The Girl in Gold Boots is an average episode.  The host segments are pretty entertaining, especially the one concerning Crow's new WWBSMD? bracelet.  "What would Buffy St. Marie Do?  Down on the planet, Pearl is being inspected to become an accredited mad scientist.

The movie itself is certainly bad with little redeeming quality, but the riffs are just mediocre.  In general, I think the science fiction and horror movies lend themselves to being lampooned much better than your average bad 60's B flicks.  Dramas like this one don't have the stupid dialog, bad costumes and cheap scenery that a bad SF movie does, and that cuts down on the possible jokes.  While the jokes fairly frequent, they were not as amusing as other episodes.  I managed to smile through the whole episode and laughed out loud several times.  Some of the better riffs:
 

What the--? Oh, a gun! So that was the record and burning sensation in my groin.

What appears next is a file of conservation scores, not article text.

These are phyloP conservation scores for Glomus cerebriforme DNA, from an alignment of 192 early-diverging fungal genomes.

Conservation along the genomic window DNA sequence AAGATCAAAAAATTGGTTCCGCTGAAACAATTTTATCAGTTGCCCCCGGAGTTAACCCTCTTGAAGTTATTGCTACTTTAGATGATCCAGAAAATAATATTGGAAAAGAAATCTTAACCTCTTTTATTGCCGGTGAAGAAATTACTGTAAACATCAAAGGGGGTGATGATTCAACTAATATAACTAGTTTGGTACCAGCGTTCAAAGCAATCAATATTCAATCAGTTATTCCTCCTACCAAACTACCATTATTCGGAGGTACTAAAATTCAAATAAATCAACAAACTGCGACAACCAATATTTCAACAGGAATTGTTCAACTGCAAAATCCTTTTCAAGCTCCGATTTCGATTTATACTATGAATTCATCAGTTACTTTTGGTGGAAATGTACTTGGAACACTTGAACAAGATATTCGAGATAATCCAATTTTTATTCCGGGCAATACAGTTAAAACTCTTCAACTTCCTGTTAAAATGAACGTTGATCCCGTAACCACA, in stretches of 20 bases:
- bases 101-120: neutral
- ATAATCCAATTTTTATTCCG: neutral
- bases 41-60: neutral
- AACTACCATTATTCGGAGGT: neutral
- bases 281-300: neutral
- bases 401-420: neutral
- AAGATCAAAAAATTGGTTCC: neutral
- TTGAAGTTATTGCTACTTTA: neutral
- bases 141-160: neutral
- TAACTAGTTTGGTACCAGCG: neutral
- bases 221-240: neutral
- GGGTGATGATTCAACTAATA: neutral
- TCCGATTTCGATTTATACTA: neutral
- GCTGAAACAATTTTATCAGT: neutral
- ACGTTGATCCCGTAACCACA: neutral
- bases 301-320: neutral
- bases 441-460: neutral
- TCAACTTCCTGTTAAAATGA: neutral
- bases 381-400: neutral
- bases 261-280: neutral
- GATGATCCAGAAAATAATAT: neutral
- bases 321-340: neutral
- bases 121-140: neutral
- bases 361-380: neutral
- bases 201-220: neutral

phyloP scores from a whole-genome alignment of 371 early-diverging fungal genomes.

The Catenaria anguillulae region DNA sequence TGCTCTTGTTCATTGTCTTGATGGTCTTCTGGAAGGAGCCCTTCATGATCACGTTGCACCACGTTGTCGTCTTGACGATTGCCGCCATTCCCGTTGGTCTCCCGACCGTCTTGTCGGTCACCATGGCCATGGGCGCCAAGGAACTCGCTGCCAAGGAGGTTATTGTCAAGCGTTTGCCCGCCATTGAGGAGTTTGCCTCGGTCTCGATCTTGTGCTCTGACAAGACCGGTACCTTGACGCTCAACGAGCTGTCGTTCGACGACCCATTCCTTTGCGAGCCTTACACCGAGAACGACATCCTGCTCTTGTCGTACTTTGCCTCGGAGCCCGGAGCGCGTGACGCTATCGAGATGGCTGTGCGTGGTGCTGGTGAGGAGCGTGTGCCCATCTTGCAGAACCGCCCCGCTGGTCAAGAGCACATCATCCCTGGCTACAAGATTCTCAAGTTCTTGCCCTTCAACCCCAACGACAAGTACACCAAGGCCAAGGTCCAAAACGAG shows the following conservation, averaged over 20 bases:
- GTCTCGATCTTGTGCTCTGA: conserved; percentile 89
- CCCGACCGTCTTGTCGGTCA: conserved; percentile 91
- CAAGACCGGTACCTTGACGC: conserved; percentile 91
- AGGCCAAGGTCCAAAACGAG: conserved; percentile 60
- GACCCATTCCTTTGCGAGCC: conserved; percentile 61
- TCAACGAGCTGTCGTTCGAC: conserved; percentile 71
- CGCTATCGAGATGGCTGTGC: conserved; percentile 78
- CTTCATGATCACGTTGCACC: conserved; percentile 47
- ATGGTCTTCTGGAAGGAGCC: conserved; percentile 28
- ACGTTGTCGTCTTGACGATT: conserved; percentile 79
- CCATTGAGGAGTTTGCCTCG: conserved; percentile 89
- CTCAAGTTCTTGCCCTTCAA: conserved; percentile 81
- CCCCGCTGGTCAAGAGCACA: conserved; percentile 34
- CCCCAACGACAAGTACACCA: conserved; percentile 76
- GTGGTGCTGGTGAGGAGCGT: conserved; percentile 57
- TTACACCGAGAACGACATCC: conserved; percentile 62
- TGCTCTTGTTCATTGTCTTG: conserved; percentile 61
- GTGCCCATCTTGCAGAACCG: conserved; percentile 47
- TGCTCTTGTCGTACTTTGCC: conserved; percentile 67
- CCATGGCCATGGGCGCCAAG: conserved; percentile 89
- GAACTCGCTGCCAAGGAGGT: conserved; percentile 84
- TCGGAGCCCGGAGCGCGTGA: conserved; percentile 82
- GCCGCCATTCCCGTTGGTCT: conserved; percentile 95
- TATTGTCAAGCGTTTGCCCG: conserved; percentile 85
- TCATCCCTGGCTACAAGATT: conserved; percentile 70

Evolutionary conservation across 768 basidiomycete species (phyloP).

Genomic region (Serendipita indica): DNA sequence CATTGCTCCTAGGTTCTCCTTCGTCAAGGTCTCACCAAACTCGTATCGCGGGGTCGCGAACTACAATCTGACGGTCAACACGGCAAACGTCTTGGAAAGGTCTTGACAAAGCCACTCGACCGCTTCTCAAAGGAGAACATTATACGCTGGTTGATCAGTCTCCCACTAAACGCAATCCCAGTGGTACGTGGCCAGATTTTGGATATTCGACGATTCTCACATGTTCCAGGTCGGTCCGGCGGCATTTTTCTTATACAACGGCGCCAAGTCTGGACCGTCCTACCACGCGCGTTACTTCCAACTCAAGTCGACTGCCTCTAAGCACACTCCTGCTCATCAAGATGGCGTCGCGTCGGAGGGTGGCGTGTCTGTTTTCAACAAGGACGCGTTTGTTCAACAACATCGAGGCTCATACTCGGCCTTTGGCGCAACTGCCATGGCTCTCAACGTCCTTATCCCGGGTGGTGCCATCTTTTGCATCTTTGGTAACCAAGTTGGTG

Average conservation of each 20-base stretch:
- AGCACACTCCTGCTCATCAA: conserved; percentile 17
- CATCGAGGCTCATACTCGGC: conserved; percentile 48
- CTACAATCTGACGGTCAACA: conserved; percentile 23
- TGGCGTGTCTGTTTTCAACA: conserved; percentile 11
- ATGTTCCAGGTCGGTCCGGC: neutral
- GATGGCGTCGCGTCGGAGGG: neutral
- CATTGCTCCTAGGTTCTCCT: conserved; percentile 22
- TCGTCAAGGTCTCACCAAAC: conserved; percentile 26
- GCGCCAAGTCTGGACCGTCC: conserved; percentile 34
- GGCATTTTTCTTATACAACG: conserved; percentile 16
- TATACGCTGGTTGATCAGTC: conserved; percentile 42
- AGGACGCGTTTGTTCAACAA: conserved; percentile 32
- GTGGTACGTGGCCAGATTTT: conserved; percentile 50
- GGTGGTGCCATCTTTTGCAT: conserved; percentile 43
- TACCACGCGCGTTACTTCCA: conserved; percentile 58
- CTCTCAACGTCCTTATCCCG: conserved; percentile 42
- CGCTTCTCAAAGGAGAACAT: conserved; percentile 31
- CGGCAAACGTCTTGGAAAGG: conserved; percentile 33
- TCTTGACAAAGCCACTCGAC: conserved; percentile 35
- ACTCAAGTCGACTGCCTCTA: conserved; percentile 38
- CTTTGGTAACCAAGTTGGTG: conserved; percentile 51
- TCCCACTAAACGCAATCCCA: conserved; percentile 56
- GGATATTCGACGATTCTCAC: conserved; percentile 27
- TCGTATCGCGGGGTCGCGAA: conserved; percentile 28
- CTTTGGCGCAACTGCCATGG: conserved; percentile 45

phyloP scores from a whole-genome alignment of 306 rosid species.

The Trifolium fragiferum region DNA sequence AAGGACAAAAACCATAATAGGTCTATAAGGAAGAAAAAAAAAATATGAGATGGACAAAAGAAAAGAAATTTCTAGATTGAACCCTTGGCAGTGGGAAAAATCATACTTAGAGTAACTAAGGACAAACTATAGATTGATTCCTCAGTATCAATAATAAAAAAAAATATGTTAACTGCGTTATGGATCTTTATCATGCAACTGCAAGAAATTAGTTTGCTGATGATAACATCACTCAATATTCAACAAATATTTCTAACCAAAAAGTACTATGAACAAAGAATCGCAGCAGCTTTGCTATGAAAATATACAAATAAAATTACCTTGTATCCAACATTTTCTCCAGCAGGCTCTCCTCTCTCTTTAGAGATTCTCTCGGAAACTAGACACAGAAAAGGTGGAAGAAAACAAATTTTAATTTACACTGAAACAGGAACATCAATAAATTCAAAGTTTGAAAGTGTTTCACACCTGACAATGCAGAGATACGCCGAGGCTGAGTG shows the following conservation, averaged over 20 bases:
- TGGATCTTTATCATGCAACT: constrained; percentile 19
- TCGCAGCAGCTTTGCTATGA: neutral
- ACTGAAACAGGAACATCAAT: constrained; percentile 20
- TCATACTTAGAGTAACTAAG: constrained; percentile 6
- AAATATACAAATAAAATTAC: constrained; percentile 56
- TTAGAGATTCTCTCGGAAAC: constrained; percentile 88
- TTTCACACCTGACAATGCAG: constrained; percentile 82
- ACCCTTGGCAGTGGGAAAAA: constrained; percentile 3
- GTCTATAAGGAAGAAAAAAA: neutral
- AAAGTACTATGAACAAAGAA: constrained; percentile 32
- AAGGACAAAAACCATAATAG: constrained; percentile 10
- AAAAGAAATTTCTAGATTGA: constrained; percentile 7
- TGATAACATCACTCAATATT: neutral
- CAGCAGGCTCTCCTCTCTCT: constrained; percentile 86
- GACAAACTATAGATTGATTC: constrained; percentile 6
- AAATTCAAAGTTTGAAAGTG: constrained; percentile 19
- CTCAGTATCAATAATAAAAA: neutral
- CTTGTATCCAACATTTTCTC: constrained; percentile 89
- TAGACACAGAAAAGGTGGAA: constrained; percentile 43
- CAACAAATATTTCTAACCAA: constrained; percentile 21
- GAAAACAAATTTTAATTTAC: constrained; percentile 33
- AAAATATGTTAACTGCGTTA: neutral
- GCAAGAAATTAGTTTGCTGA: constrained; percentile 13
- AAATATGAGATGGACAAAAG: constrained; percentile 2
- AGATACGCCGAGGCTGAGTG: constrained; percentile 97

My father passed away. I stuck his head in the deep fryer.

I'm gonna go get a goodbye slap from dad.

Ah! They're throwing us violently into the next scene!

So long, non acquaintance who inexplicably gave us rides in his dune buggy.

Michelle: I'm good at dancing, too.
Crow: Compared to Stephen Hawking.


Not one of their best shows, but a solid effort.  It could have been much worse.  Speaking of horrible episodes, that brings us to the next one in this set.

Hamlet Episode 1009:

A Shakespeare tragedy ripped by the Satellite of Love?  Yep.  It's not a pretty sight.

I was actually surprised, and slightly dismayed, when I saw that this episode was included on this set.  It has my vote for one of the worst episodes ever.  It's really sad when the movie that they are watching is more enjoyable than the comments Mike and the 'bots are making.